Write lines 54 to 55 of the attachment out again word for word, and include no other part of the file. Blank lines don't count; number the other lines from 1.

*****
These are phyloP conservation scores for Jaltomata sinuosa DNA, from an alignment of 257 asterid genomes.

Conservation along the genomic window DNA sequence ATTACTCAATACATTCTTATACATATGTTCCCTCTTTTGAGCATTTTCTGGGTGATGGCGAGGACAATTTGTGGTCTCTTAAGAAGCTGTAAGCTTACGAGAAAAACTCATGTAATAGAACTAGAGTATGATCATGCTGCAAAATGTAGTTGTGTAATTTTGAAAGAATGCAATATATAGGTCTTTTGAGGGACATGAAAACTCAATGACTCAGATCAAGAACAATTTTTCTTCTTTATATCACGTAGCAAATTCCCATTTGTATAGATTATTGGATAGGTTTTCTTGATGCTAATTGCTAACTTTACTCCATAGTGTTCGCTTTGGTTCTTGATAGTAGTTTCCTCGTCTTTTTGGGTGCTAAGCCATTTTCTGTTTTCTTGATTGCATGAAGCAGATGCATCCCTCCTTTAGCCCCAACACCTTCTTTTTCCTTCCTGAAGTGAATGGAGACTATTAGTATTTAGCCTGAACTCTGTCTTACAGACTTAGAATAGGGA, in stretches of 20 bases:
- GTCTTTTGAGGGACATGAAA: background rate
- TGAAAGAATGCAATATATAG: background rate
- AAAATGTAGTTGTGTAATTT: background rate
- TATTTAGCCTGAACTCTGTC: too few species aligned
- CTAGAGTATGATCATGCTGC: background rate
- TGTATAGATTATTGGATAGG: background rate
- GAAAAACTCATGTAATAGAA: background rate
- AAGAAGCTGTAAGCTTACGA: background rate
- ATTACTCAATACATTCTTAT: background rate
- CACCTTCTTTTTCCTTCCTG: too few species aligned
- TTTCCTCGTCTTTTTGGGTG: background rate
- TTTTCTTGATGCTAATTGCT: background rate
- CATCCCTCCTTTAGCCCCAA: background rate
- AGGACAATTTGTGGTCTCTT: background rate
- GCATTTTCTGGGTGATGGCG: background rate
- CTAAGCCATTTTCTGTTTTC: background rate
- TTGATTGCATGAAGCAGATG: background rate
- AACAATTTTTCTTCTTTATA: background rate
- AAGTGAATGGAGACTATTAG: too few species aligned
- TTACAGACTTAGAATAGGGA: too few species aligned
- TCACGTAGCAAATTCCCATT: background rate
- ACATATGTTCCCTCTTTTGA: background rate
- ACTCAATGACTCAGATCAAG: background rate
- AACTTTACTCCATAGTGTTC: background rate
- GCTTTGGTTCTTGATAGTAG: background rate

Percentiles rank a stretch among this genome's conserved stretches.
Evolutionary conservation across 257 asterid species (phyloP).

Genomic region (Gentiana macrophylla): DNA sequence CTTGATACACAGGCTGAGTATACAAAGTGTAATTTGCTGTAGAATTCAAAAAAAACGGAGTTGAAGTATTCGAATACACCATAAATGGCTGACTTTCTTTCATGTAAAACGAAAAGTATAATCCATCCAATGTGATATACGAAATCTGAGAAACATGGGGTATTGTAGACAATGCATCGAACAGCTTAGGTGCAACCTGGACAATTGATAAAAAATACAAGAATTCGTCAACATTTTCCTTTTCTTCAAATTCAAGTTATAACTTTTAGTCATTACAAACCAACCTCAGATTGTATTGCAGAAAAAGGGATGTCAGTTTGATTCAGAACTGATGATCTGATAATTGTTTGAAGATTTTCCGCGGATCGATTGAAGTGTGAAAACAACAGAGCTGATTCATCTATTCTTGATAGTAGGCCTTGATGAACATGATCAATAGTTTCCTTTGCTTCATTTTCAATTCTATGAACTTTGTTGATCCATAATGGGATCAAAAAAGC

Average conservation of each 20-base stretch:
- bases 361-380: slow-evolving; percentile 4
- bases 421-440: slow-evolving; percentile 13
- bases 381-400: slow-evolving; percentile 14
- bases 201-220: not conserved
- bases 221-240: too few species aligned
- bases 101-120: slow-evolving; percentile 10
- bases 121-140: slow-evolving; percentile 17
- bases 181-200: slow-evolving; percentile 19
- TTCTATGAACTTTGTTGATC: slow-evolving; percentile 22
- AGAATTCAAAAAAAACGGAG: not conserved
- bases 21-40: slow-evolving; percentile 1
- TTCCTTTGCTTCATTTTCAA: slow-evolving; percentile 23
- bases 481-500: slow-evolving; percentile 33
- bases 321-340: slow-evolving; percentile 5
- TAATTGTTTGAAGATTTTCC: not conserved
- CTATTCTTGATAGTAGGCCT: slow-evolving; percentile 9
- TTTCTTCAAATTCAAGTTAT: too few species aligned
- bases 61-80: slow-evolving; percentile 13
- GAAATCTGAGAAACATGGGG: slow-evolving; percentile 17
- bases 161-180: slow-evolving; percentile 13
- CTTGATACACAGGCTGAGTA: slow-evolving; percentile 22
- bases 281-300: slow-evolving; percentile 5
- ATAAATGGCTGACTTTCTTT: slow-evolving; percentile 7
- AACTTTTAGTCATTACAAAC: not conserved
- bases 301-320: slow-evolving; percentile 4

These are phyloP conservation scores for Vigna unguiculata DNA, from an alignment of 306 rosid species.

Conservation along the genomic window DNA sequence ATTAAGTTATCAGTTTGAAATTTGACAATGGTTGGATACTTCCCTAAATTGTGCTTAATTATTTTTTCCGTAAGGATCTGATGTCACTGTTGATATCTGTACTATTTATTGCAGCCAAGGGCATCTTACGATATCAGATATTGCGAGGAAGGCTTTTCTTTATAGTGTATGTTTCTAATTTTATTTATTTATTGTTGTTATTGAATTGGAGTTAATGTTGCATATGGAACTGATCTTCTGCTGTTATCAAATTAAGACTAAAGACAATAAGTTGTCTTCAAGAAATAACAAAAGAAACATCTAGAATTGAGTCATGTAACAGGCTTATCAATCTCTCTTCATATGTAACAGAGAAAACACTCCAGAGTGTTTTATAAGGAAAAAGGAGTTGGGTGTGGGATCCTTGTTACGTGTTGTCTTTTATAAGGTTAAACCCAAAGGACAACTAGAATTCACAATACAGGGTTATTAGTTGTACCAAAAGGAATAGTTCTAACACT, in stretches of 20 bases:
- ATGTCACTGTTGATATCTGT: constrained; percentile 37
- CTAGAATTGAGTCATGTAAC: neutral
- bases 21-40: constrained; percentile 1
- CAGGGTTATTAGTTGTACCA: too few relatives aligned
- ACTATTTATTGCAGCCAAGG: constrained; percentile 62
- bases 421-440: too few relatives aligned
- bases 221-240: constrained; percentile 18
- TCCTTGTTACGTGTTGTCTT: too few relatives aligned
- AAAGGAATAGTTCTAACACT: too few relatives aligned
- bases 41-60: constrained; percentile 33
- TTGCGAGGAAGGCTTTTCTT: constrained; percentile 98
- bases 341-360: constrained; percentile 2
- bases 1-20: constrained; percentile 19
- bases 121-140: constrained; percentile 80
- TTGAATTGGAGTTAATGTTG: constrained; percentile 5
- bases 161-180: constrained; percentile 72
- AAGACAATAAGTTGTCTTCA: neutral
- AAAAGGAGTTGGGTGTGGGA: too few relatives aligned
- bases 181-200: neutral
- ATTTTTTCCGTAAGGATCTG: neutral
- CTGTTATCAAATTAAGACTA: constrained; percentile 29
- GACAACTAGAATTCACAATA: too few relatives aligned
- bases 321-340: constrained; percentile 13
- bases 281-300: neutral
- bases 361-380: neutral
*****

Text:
- ATAAATGGCTGACTTTCTTT: slow-evolving; percentile 7
- AACTTTTAGTCATTACAAAC: not conserved